After the first section, which follows Sarah through her sophomore year, we shift into the perspective of Karen, one of Sarah’s classmates. “Karen” – whose name is not really Karen – informs us that for the first hundred or so pages, we’ve been reading a novel written by “Sarah” (whose name is not truly Sarah). Now an adult, not only is Karen utterly dissatisfied with her erasure from the story that plays out in Sarah’s semi-autobiographical novel, she’s also armed with her own version of the events of that year.

Through it all you learn more about the subsequent lives of some of the students which includes surprising twists. In spite of some realistic detail, the over-the-top nature of some of the students' activities is hard to accept. I'll give the author a high rating for imagination, but the structure and execution of the story at times left me wondering what the author intended.

Winner of the National Book Award for fiction in 2019, Trust Exercise is a stunning study of the increasingly muddied line between fact and fiction, the power of the stories we tell ourselves and the consequences of the inherent distortions of memory.





Wednesday, March 24, 2021

Notes on the Border Trilogy

All the Pretty Horses (The Border Trilogy, #1)
All the Pretty Horses 


“He lay on his back in his blankets and looked our where the quartermoon lay cocked over the heel of the mountains. In the false blue dawn the Pleiades seemed to be rising up into the darkness above the world and dragging all the stars away, the great diamond of Orion and Cepella and the signature of Cassiopeia all rising up through the phosphorous dark like a sea-net. He lay a long time listening to the others breathing in their sleep while he contemplated the wildness about him, the wildness within.”  ― Cormac McCarthy, All the Pretty Horses


The story begins in a room lit by candle light with John Grady Cole wearing a black suit and looking at his dead grandfather laying in an oak coffin. "It was dark outside and cold and no wind." This bleak opening belies the adventure that lay ahead for young John Grady Cole. The seventeen year-old boy at the center of this scene and the novel is suddenly, roughly jolted from the freedom of youth into another life - one of the open frontier, of adventure, of love and danger. Cormac McCarthy blends gritty realism with mystical dreams of horses and meditations on the meaning of fate and life and horses in this meaningful and mesmerizing novel of a young man's quest for love and life and, ultimately, redemption.


What makes this novel great? Is it the archetypical experiences of a young man's first love, of the pains of that and the initiation into the violence and reality of the west? Is it the beauty of words strung together in phrases that take your breath away? It is these and more as McCarthy succeeds in mixing the quotidian details of ranch life with just the right balance of mythic phantasmagorical imaginings. Just as his prose seems to be over-the-top he suddenly returns to the Beckett-like dialogue of two buddies alone on the prairie. One example of this occurs when he is out on the mesa with his buddy Lacey Rawlins--his Sancho to at least the extent that his adventures approached the Quixotic--when one evening a few nights later he is approached by Alejandra, the daughter of the Ranch owner. Two pages and many nights together riding their horses up and swimming in the lake until; "She was so pale in the lake she seemed to be burning. Like foxfire in darkened wood." (p 141) She beckons and he says yes and just as the scene reaches a mystic climax we return to the world of the two buddies. The dynamic tension is like the immediate break from fortissimo to piano in a Beethoven Symphony.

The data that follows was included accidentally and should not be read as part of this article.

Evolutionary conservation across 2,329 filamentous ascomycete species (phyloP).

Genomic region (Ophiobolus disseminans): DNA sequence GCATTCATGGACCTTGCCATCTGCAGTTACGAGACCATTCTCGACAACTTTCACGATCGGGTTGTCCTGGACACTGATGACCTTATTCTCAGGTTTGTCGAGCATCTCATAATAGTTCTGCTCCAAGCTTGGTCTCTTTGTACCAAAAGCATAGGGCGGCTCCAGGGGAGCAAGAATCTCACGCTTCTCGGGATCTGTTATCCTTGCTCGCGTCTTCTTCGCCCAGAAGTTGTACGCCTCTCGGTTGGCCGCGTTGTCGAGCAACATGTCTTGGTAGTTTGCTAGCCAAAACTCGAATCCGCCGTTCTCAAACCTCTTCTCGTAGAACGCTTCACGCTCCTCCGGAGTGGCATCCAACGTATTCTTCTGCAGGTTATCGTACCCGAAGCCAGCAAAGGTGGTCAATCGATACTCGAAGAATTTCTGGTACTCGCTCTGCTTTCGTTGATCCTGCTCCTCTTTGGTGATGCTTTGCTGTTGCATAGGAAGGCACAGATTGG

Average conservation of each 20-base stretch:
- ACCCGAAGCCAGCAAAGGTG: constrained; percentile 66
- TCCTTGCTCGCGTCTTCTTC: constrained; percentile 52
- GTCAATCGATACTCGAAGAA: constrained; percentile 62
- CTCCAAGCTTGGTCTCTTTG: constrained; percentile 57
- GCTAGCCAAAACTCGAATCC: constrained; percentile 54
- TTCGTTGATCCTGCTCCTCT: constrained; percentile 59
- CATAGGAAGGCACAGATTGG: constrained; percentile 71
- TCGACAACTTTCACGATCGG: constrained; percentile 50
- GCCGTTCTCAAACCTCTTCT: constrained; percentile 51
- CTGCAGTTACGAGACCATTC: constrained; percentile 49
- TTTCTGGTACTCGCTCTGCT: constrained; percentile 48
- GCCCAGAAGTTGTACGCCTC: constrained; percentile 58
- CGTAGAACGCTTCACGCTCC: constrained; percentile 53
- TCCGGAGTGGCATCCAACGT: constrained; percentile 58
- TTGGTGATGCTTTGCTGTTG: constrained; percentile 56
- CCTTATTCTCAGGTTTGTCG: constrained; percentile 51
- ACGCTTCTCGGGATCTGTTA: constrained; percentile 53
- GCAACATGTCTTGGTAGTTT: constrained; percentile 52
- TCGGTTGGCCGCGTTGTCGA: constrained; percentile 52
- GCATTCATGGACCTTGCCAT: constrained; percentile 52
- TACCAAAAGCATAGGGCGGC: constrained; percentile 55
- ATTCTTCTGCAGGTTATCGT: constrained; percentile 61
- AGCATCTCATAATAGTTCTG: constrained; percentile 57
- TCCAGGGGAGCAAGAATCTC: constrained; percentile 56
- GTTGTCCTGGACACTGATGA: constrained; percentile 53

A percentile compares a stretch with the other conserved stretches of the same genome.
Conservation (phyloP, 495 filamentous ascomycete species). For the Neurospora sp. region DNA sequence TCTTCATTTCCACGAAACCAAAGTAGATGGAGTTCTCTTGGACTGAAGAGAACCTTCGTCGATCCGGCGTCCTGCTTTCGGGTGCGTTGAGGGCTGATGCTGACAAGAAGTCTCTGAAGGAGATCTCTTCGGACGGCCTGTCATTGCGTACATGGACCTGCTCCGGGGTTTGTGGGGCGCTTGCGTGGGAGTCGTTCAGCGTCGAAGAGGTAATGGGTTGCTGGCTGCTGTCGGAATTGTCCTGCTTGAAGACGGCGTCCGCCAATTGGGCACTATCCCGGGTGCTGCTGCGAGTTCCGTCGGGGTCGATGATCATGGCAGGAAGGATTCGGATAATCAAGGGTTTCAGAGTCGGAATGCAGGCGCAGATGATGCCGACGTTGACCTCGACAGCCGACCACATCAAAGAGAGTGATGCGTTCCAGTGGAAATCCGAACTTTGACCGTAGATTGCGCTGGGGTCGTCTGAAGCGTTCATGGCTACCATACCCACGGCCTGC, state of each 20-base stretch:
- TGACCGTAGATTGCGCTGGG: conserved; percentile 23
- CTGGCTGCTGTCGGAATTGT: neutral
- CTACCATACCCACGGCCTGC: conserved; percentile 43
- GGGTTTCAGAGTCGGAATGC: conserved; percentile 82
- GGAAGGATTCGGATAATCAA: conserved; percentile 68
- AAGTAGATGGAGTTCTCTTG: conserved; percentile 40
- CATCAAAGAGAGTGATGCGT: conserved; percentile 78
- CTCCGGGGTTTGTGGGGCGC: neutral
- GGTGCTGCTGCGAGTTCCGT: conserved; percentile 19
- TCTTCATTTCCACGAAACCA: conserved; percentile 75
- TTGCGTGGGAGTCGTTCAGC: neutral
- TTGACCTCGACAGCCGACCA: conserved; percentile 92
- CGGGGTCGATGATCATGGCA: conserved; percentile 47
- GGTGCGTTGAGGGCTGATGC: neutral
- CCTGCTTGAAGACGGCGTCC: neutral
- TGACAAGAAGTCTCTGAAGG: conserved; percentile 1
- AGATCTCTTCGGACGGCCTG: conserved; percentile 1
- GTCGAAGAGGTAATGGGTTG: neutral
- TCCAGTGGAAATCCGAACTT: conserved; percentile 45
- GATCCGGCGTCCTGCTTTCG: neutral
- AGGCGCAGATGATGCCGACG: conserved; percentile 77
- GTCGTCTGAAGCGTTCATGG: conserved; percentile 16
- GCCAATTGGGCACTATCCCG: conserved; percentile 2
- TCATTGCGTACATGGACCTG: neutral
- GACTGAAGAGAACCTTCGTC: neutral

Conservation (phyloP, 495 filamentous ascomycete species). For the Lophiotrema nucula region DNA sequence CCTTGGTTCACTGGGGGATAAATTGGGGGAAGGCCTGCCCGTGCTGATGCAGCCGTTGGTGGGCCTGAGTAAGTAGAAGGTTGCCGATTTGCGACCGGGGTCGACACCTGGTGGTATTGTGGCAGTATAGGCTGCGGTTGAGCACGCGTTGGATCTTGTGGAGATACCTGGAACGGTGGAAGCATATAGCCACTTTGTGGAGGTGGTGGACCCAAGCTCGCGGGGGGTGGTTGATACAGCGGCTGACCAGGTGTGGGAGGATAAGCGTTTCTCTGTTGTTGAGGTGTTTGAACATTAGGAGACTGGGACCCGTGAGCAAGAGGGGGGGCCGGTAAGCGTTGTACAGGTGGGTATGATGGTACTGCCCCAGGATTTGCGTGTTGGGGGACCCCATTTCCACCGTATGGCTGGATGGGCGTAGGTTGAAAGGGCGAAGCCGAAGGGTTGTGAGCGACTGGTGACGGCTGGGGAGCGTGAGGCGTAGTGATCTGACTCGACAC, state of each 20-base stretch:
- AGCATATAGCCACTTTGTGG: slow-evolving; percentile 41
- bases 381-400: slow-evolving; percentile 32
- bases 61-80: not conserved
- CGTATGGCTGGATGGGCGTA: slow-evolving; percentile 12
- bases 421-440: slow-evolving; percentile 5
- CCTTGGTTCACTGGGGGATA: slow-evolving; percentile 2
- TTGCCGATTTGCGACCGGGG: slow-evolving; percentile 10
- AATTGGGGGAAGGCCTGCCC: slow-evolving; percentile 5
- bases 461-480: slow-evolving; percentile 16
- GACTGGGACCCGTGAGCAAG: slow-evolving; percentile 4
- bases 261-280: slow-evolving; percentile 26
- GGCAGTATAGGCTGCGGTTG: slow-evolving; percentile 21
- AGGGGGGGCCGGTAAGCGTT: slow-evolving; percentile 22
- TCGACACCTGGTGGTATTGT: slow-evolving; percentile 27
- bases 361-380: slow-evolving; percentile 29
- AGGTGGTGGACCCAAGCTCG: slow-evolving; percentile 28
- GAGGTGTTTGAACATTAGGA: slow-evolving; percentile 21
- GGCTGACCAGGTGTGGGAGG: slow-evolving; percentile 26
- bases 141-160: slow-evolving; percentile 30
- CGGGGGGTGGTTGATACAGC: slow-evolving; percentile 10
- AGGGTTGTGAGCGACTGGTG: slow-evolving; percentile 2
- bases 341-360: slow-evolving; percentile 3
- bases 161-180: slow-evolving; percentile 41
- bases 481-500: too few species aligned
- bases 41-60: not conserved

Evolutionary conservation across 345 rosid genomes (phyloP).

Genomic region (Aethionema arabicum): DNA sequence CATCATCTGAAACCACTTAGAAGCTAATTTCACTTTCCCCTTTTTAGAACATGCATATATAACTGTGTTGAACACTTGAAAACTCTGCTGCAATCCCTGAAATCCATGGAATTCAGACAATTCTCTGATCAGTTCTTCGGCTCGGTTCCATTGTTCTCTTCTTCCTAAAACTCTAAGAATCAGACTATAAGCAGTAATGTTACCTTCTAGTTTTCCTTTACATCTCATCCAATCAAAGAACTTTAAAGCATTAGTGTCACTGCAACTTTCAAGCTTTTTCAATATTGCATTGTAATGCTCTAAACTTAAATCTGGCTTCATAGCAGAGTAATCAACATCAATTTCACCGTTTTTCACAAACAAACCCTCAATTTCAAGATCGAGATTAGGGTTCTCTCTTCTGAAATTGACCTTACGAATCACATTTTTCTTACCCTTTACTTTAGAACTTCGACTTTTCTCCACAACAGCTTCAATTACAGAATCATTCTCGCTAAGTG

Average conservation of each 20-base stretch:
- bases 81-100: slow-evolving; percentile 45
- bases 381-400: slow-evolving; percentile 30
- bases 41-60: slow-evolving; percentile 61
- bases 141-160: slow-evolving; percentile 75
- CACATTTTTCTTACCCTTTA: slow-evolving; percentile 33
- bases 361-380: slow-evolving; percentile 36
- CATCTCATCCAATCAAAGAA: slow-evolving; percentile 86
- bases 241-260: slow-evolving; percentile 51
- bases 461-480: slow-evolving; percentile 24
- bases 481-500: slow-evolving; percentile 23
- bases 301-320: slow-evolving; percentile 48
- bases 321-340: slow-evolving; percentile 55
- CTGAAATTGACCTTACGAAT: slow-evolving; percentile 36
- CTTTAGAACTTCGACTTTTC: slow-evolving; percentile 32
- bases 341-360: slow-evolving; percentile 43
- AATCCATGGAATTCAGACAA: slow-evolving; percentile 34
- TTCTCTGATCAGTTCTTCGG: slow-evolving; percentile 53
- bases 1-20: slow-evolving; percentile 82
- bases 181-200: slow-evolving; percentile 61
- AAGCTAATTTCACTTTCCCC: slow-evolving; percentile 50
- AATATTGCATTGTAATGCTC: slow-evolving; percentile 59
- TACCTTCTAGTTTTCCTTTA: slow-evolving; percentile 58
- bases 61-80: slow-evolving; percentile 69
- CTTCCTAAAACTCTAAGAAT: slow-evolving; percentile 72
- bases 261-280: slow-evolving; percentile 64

The story of John Grady Cole takes many turns and he looks back at regrets while going forward on his own personal quest. One constant question that is raised like a drumbeat accompanying his actions is what does fate have in store for him. Alejandra's grandaunt and godmother is the Duena Alfonsa who is the matriarch of the family. Like several of the characters she eventually relates her story to John Grady Cole. Not the least important aspect of this is her view of fate, "Yes. We'll see what fate has in store for us, won't we?" (p 241). McCarthy presents a complex world and John Grady Cole dives into it with the fervor of innocence. The excitement is watching him lose that innocence while maintaining a sort of fervor for life, at least for the life that he chooses for himself.


"That night he dreamt of horses in a field on a high plain where the spring rains had brought up the grass and the wildflowers out of the ground and the flowers ran all blue and yellow as far as the eye could see . . . and the horses out along the high mesas where the ground resounded under their running hooves and they flowed and changed and ran and their manes and tails blew off of them like spume and there was nothing else at all in that high world and they moved all of them in a resonance that was like a music among them . . . " (p 163)



Tuesday, March 16, 2021

Rereading Notes

Unfinished Business: Notes of a Chronic Re-Reader
Unfinished Business: 
Notes of a Chronic Re-Reader

“Responsible for every successful connection ever made between a book and a reader--no less than between people--is that deepest of all human mysteries, emotional readiness: upon which the shape of every life is vitally dependent. How morbidly circumstantial life can seem when we think of the apparent randomness with which we welcome or repel what will turn out to be--or what might have turned out to be--some of the most important relationships of our lives. How often have lifelong friends or lovers shuddered to think, 'If I had met you at any other time...' It's the same between a reader and a book that becomes an intimate you very nearly did not encounter with an open mind or a welcoming heart because you were not in the right mood; that is, in a state of readiness.”  ― Vivian Gornick